Scales Have Been Causing Arguments for Thousands of Years
Among the laundry list of intake items collected at the clinic, one which many would prefer to skip, is the dreaded measure of body weight.
Patients the world ‘round plunk themselves on the big, scary scale-of-judgement in perpetuity every day. The collective war cry of inaccuracy would be deafening if one could tune into every medical office at once.
Since the first scales made their way into merchant centres, the debate about scale accuracy has walked hand in hand with the device.
Almost as venerable as the invention of the wheel separated only by a short 1,000 years or so, the scale has been a source for arguments since before the common era.
We find them mentioned in many ancient texts, including religious books, where value and accuracy are often the matter at hand.
Today’s scales are far greater devices than any before them, but the conversation around the scale hasn’t changed much in 2,000 years. It’s wrong. We all know it’s wrong.
It has to be, right?
As a fanatic of fitness and a former certified trainer, this writer has a duty to discuss the elephant in the living room.
Scratch that. Poor choice of words. Rephrase:
Let’s talk about the value of body weight. Modern humans, especially those in westernized nations, dread the notion of the weight on scale increasing.
The fitness take: A heavier weight doesn’t necessarily mean one lives with diminished health. If one added ten kilos of muscle through diet and exercise, more weight at weigh-in time would be a happy event.
Conversely, if one lost her arms in a tragic car accident, a lighter readout on the subsequent doctor’s visit would not be welcome news.
Total mass, the point of contention with the scale, is a measure of all parts of the body.
We should equate scale weight to a metric like a bank balance. It’s hardly the whole picture. It’s a guide, more painful when infrequently measured.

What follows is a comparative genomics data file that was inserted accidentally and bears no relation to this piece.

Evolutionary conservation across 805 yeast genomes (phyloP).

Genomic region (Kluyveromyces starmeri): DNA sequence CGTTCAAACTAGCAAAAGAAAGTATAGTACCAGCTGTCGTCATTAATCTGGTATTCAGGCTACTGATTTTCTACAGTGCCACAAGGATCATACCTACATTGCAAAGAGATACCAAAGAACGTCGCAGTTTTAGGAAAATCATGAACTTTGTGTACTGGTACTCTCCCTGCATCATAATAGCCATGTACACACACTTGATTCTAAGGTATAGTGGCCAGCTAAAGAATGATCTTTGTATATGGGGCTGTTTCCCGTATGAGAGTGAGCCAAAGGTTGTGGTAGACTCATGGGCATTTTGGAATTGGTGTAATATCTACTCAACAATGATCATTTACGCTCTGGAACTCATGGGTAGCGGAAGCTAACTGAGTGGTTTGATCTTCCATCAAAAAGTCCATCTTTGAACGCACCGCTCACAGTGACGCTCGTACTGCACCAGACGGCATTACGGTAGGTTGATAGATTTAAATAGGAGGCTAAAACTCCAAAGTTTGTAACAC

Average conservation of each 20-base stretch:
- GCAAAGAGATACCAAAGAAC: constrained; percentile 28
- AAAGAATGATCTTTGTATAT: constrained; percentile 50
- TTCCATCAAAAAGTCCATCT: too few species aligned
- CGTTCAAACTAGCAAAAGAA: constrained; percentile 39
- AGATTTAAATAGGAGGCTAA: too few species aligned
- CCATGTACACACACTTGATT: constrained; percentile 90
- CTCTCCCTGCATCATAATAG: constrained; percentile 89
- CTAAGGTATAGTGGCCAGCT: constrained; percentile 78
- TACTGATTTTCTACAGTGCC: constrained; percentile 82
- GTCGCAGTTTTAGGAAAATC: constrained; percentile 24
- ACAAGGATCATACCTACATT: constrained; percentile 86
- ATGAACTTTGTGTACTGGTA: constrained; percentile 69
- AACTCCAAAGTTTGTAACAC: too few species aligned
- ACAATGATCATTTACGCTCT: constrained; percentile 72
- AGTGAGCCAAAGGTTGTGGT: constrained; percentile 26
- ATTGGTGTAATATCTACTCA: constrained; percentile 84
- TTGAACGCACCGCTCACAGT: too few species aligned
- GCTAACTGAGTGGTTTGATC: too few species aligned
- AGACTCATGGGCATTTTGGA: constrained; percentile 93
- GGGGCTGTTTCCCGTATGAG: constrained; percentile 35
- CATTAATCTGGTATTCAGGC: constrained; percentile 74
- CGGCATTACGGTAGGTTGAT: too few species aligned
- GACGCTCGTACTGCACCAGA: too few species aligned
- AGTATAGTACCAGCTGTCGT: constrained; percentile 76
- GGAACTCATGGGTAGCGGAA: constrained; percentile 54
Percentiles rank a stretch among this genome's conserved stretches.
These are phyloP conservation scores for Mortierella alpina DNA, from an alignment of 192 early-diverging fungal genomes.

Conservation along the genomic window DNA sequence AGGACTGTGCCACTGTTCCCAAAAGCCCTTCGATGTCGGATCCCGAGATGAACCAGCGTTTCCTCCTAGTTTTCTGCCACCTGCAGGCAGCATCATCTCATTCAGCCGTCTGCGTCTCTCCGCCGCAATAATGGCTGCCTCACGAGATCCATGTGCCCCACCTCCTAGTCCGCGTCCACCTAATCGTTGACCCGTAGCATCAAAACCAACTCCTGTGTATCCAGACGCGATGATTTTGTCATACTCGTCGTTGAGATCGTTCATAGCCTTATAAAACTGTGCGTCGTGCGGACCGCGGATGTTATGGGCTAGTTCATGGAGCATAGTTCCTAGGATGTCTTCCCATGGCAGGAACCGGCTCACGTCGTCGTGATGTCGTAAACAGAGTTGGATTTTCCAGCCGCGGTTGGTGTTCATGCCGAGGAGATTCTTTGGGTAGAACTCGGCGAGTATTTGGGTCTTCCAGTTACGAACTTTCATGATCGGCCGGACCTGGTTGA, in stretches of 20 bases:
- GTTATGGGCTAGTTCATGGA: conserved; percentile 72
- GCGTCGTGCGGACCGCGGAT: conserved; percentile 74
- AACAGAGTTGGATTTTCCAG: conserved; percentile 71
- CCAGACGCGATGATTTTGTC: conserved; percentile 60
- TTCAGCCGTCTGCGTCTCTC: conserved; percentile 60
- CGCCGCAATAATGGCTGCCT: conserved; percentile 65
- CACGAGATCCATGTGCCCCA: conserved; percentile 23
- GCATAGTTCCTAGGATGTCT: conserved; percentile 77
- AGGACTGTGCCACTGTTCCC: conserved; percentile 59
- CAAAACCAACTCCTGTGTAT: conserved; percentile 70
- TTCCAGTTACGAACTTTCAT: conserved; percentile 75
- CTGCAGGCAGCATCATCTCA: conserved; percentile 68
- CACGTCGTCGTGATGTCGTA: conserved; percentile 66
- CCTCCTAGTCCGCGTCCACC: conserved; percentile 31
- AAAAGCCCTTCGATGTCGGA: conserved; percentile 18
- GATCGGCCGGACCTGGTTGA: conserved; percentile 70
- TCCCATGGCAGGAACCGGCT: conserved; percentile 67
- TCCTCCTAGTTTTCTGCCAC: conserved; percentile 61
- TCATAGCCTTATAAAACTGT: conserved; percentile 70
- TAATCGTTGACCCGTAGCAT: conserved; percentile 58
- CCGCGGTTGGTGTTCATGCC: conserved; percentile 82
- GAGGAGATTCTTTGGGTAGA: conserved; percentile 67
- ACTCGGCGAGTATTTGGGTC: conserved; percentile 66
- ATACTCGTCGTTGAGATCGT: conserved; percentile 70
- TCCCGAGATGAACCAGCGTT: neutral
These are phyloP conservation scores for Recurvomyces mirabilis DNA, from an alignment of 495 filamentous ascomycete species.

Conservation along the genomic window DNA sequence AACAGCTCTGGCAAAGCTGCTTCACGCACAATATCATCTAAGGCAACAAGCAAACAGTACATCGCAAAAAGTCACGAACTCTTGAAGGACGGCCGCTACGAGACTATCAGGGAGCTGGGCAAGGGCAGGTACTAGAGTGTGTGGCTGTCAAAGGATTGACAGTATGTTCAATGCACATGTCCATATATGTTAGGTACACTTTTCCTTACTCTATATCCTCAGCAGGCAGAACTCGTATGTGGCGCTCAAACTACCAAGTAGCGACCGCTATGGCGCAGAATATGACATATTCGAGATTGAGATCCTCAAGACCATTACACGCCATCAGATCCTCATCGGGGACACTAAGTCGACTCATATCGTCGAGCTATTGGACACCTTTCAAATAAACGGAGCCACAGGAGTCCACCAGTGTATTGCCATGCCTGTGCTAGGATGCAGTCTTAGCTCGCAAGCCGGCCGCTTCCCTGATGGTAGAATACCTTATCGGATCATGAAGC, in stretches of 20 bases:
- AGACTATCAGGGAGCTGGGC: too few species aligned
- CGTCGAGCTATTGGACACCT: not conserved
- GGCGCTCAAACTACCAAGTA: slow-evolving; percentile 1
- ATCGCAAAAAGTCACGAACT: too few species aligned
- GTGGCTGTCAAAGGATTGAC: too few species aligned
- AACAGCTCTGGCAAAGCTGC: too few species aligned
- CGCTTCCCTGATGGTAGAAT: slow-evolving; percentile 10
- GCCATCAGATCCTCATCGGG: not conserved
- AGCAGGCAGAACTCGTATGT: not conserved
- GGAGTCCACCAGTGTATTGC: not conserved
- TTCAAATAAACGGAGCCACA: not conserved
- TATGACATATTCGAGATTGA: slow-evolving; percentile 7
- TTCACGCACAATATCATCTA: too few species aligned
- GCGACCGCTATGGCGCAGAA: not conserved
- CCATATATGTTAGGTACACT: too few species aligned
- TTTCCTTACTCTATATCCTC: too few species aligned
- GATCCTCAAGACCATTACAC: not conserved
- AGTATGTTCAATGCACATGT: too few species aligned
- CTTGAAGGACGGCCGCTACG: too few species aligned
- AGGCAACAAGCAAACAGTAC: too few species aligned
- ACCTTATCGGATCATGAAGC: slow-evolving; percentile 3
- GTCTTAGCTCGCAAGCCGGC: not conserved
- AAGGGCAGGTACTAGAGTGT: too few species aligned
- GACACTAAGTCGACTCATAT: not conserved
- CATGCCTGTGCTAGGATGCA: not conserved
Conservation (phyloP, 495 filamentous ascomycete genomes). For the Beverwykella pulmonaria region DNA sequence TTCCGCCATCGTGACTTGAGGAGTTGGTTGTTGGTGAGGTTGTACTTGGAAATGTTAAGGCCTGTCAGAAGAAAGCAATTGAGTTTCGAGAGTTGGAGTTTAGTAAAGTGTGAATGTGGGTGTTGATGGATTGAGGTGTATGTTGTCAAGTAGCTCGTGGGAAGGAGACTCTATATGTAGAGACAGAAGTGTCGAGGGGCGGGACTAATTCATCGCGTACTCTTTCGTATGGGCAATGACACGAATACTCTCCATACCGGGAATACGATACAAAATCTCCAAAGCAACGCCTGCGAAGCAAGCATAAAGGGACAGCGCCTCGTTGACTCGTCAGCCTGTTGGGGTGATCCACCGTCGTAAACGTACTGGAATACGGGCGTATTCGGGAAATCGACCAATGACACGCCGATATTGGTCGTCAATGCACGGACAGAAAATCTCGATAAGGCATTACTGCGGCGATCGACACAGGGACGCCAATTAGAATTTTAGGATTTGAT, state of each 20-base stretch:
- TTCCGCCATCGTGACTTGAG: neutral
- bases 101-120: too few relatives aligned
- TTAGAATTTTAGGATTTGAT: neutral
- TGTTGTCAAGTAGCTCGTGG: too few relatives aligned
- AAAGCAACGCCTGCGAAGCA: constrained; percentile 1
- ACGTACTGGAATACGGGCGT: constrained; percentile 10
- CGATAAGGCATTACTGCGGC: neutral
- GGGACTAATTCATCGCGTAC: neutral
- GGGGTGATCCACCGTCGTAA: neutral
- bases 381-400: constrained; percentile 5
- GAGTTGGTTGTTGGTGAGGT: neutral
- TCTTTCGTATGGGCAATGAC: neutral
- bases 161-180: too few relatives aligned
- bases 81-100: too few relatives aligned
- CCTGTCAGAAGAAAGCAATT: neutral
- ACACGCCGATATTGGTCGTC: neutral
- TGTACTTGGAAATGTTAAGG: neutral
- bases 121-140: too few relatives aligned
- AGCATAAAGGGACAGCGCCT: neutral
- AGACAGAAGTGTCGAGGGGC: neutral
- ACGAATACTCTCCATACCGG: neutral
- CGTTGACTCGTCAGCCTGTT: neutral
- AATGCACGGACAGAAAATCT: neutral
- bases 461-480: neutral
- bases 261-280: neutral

Generally speaking, gains and losses pertain to two features in the body, water and body fat. Water is the easiest to gain and lose. Body fat? Not so much.
The scale at the doctor’s office may be inaccurate, but probably not. Rather than invest in all the ways it’s wrong, invest in staying close to your body’s “bank balance” more often.
Balance your body’s chequebook frequently. Don’t argue with the intake nurse. They work hard and don’t deserve our snotty attitudes.
Neither do the scales. They’re both doing their jobs, and they've been doing them together a lot longer than you think.
By the best archaeological information we have, sometime around 2,000 BCE, humans used balance scales to measure weight.
Discovered in the Indus Valley of Pakistan, the first scales used a fulcrum and balance to determine weight.
The balance scale used two plates of equal weight, attached to an overhead beam, which hung suspended from the centre. Whatever one would place on one plate, would require something of equal value on the other plate to balance.
Once those early humans were able to establish a weight standard, like kilos, they could determine the weight of unknown objects. The larger the scale, the bigger object they could weigh, provided one could lift the object onto the scale.
The balance scale was, well, scalable. They were easy to render, and effective-enough to stand the test of time. For almost 4,000 years they were the only way to weigh.
Balance scales are familiar to modern humans. We see them portrayed as silhouettes in attorney’s office marketing, and we find them on the astrological chart. The symbol of Libra is the balance scale.